Specialty nurse certification provides nurses with the opportunity to build on the foundation of nursing theory and practice gained from prior education and experience. Certification leads to career advancement and higher salary.
The Value of Nurse Certification
Specialty nurse certification provides nurses with the opportunity to expand their knowledge and skill-set, enhance employment opportunities, earn higher salaries, and be recognized as a professional by their peers and other members of the healthcare team.
Credentialing also advances the professionalism of the nursing field as a whole by recognizing and validating professional achievement. A few of the most important reasons for requiring certification for advanced practice nurses (APRNs) include:
- Protecting the welfare of the public
- Meeting the needs of employers, other nurses, and healthcare consumers by providing staff with expertise in certain areas of practice.
- Assuring employers and healthcare consumers that advanced nursing professionals have met strict standards for practice.
- Demonstrates the commitment of nurses to lifelong learning and professional growth
- Provides advanced practice nurses with a sense of professional accomplishment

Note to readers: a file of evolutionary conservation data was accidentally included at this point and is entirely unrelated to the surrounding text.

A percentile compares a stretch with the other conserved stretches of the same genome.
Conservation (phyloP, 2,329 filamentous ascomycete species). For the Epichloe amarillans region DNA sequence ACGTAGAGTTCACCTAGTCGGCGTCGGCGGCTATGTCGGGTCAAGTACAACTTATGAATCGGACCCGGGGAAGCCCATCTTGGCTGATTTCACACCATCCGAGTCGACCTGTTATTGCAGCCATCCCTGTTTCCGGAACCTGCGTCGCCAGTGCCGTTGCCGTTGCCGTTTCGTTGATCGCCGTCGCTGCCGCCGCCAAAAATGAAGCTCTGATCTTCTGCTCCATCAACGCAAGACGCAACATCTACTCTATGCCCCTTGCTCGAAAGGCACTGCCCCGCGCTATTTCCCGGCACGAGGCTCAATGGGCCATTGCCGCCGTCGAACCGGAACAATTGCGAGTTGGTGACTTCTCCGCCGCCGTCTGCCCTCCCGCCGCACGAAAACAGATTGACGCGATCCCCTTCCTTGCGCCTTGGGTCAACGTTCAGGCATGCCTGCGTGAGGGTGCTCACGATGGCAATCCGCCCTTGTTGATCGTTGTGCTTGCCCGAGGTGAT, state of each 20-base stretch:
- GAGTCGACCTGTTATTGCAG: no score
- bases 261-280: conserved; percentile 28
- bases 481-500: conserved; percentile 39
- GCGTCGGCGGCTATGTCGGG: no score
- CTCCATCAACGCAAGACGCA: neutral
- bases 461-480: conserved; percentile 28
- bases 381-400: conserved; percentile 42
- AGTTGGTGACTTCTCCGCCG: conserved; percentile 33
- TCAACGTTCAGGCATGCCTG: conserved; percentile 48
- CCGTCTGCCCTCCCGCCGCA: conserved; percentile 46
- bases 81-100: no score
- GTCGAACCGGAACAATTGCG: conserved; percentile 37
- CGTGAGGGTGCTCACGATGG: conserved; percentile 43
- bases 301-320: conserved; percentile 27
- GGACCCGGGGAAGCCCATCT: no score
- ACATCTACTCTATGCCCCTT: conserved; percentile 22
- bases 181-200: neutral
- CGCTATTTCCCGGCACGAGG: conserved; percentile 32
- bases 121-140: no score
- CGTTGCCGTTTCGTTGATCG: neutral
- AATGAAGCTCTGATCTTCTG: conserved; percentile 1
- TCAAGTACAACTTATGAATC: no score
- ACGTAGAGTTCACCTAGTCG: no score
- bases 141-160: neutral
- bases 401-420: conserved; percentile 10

Specialist nurse certification is a formal process by which a credentialing agency validates the knowledge, skills, and abilities (KSAs) of advanced practice nurses in their chosen specialty. Advanced practice nurses obtain certification by taking courses within their area of specialization, accruing work experience in that area, and passing an examination. Maintaining certification will require that advanced practice nurses engage in on-going learning and skill development.
Professional Recognition and Achievement
Specialist nurse certification confers both professional as well as personal rewards for advanced practice nurses.
Professional Recognition and Achievement
Specialist nurse certification also provides evidence of competence and skills to facility administrators, direct supervisors, colleagues, and patients. In a survey of more than 11,000 certified and non-certified nurses conducted by the American Board of Nursing Specialties (ABNS) more than 90 percent of respondents confirmed that certification confers professional credibility and indicates competence by verifying advanced knowledge, skills, and abilities within a given practice area. More than 80 percent of respondents agreed that certification also provides professional recognition among peers, colleagues, and healthcare consumers.1